Rhythm

It’s all in the details.

Beginner

Beginner

  • Understand the inherent challenges in rhythm guitar playing.
  • Develop new strumming patterns.
  • Cultivate practice strategies to keep yourself motivated.
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Last updated on May 12, 2022

Rhythm guitar is arguably the most important aspect of guitar playing, and it’s also one of the most challenging skills to develop. The discouragement many players feel when working on rhythms forces too many of them to oversimplify the nuances, and this can reduce a performance from exceptional to fine. In this lesson, we’ll investigate why rhythm guitar can be so puzzling and look at a few ways to keep yourself motivated enough to persevere and improve.

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An essential skill that’s often overlooked.

Beginner

Beginner

• Learn how to add interest by “missing” strums.

• Create patterns influenced by drumbeats.

• Understand how to systematically improve your rhythm playing.

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Strumming great rhythm guitar is a core skill. It’s never too soon—or too late—to get a solid groove going. With a few simple chord shapes, you can be up and running rather quickly. (You can even tune your guitar’s open strings to a chord and simply strum the open strings.) Players like Neil Young, Kurt Cobain, Noel Gallagher, and Jimmy Page all have an individualized approach to simple strums. Let’s dig in and tighten up our rhythm chops.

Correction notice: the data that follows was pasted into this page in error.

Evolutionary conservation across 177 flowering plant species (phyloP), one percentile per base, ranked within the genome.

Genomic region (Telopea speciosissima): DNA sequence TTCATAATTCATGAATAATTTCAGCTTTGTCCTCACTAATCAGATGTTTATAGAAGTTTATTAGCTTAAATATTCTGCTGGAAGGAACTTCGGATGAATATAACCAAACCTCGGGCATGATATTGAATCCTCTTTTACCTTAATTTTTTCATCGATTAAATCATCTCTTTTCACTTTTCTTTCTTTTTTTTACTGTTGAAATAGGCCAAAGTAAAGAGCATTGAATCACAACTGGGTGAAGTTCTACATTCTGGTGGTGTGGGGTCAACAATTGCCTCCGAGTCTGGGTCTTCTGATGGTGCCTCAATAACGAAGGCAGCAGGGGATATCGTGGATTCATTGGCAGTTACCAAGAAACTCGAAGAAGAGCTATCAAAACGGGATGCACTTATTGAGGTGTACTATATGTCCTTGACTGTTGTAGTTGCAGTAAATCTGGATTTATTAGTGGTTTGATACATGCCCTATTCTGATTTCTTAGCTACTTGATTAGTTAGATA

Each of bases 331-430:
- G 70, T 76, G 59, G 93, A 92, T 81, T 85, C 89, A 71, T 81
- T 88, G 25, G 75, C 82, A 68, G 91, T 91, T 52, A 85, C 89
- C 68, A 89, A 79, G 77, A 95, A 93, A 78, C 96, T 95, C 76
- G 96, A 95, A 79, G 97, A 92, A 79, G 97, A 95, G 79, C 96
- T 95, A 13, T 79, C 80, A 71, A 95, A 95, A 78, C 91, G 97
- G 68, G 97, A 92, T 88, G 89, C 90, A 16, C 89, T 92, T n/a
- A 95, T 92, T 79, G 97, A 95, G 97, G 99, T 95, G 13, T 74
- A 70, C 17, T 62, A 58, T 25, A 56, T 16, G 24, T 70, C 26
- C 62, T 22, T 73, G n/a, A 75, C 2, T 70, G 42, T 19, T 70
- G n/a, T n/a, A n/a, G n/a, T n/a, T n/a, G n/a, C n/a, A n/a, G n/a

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Just because you live on the low end of the fretboard doesn’t mean you can’t add melodic and harmonic interest to your progressions.

Beginner

Beginner

• Add color and movement to everyday chords.
• Increase your chord vocabulary.
• Improve your rhythm.

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Last updated on April 28, 2022

So-called "cowboy chords" have been fundamental to the guitar since its invention. In this lesson, we'll look at easy ways to spice up these everyday grips so they'll add interest to your playing, improve your rhythm, and liven up even the most predictable of progressions.

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Photo by Katrena Wise

Intermediate

Intermediate

  • Break down what makes Eric’s approach so unique.
  • Learn Hendrix’s “Little Wing” from a whole new perspective.
  • Pick up some new muscle memory on unusual chord shapes.
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Eric Gales’ method of playing a right-handed guitar left-handed and upside down gives him a sound that’s distinctively his. If you watch videos of him playing, you’ll notice he plays with his thumb wrapped around the top of the neck, like Jimi Hendrix or John Mayer. However, since his guitar strings are flipped upside down, his thumb is fretting what would be the first string to most people. This not only puts your brain in a whirl when trying to steal licks, but it also opens the door for some truly unique chord voicings. Gales, who fuses blues, rock, and classical together, constantly manages to play some truly otherworldly licks and passages.

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